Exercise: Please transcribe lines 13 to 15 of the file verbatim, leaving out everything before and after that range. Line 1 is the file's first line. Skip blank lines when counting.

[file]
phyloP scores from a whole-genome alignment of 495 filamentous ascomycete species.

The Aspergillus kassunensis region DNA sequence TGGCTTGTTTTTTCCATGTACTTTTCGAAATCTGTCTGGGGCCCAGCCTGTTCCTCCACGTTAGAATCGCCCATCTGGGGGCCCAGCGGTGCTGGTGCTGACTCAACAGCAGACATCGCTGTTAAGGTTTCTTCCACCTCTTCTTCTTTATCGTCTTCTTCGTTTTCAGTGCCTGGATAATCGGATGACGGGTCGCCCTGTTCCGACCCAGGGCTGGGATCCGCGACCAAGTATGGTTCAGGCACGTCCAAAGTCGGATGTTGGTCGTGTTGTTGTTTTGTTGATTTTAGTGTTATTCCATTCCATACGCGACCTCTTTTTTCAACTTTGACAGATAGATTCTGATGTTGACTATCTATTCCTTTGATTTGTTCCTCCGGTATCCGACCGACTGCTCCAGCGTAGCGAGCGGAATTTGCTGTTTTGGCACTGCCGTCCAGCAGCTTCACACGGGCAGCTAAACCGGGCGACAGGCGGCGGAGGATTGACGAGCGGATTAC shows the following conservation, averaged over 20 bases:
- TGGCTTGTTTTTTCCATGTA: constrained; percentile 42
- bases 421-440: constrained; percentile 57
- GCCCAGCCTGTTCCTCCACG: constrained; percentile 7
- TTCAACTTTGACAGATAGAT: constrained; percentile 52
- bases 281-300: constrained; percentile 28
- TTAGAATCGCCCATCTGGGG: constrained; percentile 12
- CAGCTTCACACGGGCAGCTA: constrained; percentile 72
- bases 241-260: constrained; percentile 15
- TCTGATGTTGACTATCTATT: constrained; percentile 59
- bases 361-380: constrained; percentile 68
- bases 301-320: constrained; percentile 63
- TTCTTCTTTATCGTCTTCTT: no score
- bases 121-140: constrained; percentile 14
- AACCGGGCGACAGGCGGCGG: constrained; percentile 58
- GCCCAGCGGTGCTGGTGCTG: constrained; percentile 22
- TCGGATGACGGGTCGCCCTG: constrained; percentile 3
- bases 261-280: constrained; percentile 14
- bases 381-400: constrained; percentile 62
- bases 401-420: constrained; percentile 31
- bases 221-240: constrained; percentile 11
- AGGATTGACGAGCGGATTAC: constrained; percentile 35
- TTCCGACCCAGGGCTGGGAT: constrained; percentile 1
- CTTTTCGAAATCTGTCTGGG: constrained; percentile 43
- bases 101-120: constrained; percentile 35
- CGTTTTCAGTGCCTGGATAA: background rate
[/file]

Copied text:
- bases 301-320: constrained; percentile 63
- TTCTTCTTTATCGTCTTCTT: no score
- bases 121-140: constrained; percentile 14